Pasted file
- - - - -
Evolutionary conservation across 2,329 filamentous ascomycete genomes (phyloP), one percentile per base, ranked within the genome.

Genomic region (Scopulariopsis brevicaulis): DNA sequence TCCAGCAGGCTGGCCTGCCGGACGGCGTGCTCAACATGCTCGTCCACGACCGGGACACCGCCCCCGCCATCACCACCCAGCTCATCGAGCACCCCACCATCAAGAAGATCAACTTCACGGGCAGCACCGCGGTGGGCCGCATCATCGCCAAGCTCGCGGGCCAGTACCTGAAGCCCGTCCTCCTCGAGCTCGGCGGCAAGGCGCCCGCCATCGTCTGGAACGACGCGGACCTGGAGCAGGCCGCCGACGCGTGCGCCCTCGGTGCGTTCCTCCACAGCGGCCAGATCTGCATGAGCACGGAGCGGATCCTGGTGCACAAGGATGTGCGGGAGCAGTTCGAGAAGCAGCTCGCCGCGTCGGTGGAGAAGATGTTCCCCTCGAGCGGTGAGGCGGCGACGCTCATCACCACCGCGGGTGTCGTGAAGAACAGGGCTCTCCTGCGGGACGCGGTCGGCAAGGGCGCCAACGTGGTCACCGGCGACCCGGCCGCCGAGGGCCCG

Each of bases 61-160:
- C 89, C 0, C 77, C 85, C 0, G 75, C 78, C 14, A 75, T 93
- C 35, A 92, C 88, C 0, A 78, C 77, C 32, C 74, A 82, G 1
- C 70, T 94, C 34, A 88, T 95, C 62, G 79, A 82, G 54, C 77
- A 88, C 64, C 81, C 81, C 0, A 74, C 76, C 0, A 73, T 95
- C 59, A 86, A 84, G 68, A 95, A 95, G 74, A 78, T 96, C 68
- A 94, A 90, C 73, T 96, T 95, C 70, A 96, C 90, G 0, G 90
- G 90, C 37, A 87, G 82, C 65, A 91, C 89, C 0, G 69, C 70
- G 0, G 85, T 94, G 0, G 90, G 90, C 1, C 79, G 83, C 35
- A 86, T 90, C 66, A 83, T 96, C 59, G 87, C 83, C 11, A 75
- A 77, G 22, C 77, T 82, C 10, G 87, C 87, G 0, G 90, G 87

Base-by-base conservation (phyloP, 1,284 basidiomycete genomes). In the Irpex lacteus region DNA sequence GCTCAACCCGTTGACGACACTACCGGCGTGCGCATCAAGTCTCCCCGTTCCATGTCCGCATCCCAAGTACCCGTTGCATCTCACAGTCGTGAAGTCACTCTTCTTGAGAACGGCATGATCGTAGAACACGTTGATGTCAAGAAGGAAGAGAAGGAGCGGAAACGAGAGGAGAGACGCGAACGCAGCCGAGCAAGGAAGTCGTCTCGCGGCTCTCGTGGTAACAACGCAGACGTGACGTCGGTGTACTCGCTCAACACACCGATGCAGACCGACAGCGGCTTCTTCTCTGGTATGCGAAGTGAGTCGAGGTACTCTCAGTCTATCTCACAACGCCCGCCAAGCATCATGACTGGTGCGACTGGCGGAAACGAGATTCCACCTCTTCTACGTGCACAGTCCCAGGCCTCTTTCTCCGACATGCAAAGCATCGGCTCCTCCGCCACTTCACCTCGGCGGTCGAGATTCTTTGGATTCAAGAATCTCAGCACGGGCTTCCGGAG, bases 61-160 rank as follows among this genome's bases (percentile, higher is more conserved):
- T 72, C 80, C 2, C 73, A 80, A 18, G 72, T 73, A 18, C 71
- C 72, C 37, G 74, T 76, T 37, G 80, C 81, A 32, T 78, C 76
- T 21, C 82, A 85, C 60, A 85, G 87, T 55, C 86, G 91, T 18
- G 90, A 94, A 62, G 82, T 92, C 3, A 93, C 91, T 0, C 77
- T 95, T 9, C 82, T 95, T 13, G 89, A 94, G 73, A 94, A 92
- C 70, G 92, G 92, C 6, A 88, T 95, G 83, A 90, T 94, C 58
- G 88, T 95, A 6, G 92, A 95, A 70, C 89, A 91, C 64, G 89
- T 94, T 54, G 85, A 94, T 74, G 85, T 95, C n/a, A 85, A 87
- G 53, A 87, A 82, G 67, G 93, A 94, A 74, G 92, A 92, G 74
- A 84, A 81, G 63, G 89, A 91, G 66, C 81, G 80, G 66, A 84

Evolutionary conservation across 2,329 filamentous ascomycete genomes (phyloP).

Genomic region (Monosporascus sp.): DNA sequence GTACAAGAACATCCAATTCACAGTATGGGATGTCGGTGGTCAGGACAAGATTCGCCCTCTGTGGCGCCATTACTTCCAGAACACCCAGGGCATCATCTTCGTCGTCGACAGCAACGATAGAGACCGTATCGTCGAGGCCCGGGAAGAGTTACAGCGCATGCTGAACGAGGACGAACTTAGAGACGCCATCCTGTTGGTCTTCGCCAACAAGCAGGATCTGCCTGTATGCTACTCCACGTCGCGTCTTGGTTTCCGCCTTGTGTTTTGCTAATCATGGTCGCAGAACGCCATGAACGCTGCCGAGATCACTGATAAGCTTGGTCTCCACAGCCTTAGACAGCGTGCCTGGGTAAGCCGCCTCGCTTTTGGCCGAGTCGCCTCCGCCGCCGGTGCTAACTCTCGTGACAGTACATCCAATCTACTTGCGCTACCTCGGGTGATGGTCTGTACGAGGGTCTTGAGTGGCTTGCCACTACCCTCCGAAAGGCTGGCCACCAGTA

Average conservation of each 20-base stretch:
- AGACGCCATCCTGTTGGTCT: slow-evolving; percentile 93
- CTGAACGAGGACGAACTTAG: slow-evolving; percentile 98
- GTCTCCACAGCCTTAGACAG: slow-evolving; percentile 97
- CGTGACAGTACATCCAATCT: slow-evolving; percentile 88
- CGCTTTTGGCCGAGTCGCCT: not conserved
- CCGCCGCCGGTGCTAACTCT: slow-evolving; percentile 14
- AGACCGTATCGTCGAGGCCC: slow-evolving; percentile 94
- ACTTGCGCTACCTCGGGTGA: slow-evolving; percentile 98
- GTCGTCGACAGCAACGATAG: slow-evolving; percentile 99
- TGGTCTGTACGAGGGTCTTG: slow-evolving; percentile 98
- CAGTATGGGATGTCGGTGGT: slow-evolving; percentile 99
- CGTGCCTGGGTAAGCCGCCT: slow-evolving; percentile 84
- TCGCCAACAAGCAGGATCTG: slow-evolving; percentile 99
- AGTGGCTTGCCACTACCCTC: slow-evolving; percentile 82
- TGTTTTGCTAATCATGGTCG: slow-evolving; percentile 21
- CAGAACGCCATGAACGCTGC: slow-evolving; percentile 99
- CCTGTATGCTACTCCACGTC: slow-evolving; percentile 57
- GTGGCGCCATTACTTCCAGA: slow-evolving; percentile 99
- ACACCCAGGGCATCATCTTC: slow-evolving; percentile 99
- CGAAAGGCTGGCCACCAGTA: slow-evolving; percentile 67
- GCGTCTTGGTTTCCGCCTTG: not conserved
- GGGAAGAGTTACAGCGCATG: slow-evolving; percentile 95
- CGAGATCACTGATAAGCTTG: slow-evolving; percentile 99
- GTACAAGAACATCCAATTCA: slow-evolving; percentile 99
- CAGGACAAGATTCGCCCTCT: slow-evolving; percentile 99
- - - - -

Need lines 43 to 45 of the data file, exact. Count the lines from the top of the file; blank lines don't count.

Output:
- CAGAACGCCATGAACGCTGC: slow-evolving; percentile 99
- CCTGTATGCTACTCCACGTC: slow-evolving; percentile 57
- GTGGCGCCATTACTTCCAGA: slow-evolving; percentile 99